Taking Corrective Action:
Corrective action is a process of communicating with the employee to improve attendance, unacceptable behavior or performance. No corrective action is required when the deviations are within acceptable limits. However, when the deviations go beyond the acceptable range, especially in the important areas, it demands immediate managerial attention so that deviations do not occur again and standards are accomplished.
Corrective action might involve training of employees if the production target could not be met. Similarly, if an important project is running behind schedule, corrective action might involve assigning additional workers and equipment to the project and permission for overtime work.
- Corrective action is a process of communicating with the employee to improve attendance, unacceptable behavior, or performance.
- Taking corrective action requires identifying the problem and implementing a potential solution.
- In any business, at some point employers such as HR managers, managers, or small business owners have to take corrective actions and/or discipline employees.
The basic control process includes the following steps:
1. Establishment of Standards:
Managers must translate plans into performance standards. Standards like employee morale, discipline, public relations, the image of the concern, etc. cannot be easily quantified, as they are intangible. These performance standards can be in the form of goals, such as revenue from sales over a period of time. A standard should be tangible, for better evaluation. Performance standards are expressed in terms of cost, quality, quantity, and time.
2. Measurement of Actual Performance:
If performance is not measured, it cannot be ascertained whether standards have been met. Work, operations, and turnout should be observed, measured and facts collected. Statistical data, reports, opinions, accounting information, etc. will help in measuring the actual performance.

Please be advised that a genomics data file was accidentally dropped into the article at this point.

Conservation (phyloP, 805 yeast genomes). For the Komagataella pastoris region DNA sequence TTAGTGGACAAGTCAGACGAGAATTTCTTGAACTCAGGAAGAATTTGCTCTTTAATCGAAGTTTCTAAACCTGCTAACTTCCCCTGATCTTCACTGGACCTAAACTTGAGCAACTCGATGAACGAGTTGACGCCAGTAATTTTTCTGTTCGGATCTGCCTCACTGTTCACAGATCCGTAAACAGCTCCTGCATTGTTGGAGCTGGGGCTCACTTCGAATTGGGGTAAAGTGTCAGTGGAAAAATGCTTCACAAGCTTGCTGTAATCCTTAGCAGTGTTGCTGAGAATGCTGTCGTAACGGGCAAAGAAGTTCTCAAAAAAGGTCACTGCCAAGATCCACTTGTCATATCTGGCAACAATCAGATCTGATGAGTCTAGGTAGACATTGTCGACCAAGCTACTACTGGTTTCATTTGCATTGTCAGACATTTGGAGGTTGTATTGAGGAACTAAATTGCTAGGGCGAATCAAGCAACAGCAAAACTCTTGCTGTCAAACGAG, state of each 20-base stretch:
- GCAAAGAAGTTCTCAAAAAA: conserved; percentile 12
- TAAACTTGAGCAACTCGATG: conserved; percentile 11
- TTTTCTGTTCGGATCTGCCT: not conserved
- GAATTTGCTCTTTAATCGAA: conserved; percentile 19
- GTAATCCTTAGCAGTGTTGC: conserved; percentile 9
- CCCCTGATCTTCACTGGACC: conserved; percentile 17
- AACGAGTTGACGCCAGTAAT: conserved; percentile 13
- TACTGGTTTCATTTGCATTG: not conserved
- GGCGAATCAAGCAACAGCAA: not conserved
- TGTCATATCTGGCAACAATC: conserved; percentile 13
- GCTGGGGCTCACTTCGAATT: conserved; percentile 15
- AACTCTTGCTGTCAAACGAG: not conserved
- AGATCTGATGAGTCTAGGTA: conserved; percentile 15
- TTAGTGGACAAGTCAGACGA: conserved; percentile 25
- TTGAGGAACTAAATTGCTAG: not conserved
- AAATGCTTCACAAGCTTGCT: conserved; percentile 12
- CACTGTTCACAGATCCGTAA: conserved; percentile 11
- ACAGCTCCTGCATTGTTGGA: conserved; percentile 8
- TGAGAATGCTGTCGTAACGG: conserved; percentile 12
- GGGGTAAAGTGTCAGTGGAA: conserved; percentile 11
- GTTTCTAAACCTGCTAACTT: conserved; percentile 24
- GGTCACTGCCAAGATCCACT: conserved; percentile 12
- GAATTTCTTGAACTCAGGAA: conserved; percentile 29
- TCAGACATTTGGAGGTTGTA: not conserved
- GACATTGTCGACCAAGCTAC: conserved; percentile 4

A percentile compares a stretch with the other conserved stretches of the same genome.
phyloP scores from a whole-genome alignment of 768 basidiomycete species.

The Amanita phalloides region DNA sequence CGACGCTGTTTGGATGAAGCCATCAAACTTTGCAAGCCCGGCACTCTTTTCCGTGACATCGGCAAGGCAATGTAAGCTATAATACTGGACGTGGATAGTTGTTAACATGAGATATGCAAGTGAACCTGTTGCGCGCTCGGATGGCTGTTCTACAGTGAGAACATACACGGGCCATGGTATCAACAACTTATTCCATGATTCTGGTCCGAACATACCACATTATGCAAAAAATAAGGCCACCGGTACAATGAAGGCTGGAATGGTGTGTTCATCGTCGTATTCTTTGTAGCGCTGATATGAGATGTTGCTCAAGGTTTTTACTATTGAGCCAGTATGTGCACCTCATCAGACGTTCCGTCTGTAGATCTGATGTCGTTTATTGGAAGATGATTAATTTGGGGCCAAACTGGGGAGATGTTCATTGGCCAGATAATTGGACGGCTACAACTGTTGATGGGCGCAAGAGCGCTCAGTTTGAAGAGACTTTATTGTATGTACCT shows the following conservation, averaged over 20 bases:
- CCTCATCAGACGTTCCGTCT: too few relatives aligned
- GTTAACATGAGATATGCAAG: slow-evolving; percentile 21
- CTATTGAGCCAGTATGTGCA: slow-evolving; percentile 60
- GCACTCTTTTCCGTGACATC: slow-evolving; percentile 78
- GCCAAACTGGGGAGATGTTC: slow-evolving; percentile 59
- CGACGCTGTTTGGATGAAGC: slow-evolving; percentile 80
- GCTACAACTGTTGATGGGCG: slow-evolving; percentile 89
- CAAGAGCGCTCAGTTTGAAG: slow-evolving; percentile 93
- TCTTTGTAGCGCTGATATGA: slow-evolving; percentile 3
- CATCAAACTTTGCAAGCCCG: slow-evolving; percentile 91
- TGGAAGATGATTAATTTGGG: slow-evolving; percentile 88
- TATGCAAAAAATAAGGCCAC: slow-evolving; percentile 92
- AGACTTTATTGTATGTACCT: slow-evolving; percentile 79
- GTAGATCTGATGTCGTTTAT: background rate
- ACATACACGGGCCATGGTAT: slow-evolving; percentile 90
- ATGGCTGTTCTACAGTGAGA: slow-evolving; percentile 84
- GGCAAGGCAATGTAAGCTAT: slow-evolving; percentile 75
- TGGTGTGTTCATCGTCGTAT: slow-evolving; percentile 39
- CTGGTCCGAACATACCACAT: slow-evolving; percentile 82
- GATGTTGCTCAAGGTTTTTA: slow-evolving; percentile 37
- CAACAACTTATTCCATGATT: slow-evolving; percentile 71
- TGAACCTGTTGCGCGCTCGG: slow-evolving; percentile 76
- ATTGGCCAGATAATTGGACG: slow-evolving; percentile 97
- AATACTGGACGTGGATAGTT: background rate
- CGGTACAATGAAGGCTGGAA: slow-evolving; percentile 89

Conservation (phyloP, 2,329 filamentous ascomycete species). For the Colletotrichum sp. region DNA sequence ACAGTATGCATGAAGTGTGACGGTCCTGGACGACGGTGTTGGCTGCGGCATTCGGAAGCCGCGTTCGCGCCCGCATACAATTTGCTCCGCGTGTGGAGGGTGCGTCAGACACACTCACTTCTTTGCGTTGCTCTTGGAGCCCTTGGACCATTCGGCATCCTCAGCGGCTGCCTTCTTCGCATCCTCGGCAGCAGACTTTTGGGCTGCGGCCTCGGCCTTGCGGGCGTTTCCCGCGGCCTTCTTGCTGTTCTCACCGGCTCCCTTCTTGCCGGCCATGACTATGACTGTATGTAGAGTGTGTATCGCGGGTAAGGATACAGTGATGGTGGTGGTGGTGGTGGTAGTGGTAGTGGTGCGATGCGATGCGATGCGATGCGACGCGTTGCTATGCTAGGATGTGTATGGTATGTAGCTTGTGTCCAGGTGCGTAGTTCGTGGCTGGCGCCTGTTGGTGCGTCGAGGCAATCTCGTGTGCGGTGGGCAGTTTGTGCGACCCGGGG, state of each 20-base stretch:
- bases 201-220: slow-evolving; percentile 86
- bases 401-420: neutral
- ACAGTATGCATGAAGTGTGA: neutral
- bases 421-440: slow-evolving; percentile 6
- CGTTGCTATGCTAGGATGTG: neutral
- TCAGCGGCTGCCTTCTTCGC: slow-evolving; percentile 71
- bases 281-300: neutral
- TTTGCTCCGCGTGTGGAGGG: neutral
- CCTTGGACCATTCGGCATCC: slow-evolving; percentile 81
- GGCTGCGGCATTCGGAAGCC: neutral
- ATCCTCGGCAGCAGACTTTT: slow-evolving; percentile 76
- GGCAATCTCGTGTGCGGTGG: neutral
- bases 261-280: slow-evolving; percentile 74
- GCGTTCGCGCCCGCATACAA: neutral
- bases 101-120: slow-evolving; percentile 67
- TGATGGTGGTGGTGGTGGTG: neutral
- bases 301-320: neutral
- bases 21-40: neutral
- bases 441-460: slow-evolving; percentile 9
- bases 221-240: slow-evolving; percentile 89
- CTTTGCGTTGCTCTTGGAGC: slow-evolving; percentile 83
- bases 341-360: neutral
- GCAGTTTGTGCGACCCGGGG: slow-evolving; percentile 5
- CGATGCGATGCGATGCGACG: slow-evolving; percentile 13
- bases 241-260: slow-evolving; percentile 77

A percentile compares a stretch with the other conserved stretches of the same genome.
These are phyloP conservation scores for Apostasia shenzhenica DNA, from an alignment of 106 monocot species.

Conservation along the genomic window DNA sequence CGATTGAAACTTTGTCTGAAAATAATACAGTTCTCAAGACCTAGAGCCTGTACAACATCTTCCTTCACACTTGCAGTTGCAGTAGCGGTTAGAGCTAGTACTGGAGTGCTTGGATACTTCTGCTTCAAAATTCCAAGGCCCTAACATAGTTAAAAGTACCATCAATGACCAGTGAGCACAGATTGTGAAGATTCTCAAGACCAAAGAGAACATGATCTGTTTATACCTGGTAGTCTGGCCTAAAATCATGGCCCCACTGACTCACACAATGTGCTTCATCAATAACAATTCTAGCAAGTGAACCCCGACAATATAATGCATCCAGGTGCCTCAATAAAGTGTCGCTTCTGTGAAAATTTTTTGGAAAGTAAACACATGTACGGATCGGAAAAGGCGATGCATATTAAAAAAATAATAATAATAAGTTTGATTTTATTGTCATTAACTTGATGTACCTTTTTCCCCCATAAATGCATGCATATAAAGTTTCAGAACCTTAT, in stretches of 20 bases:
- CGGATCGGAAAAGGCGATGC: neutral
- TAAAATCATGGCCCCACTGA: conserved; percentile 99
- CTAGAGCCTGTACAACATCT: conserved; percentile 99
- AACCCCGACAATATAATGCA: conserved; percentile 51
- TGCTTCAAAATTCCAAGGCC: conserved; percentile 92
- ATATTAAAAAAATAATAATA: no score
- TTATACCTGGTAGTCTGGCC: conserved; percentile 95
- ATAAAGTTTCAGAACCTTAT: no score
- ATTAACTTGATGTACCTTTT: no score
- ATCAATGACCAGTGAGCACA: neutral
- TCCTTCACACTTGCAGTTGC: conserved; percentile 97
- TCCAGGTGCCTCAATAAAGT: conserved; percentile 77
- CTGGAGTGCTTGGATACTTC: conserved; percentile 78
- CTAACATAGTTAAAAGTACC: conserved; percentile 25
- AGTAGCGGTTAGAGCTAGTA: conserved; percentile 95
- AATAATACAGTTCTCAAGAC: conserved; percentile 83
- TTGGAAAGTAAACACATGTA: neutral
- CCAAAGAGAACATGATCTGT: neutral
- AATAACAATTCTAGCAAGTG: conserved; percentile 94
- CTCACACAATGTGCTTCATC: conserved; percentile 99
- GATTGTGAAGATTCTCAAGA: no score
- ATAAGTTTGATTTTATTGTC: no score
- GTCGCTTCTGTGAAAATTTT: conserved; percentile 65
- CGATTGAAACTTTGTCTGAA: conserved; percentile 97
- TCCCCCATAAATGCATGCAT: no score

3. Comparison of Actual Performance with the Original Standards:
Accept or reject the product or outcome. The comparison may disclose either agreements or deviations from the standards established. But the manager has to be very clear about the concept of deviation: minor or negligible deviations may be ignored, but major and significant deviations should be correctly understood.
4. Taking Corrective Action:
Managers must determine why standards were not met. Corrective action should be taken immediately, without any loss of time. Corrective action may be improving the techniques, organizational structure, proper selection, training, and remuneration of workers. This step also involves determining whether more control is necessary or if the standard should be changed.
If the feedback is positive and reveals accomplishment, the manager must encourage and appreciate the subordinates. If the feedback brings negative results, the manager has to take corrective action and alter the operations accordingly. Feedback will help in getting information well in time about work performance, and it also motivates people.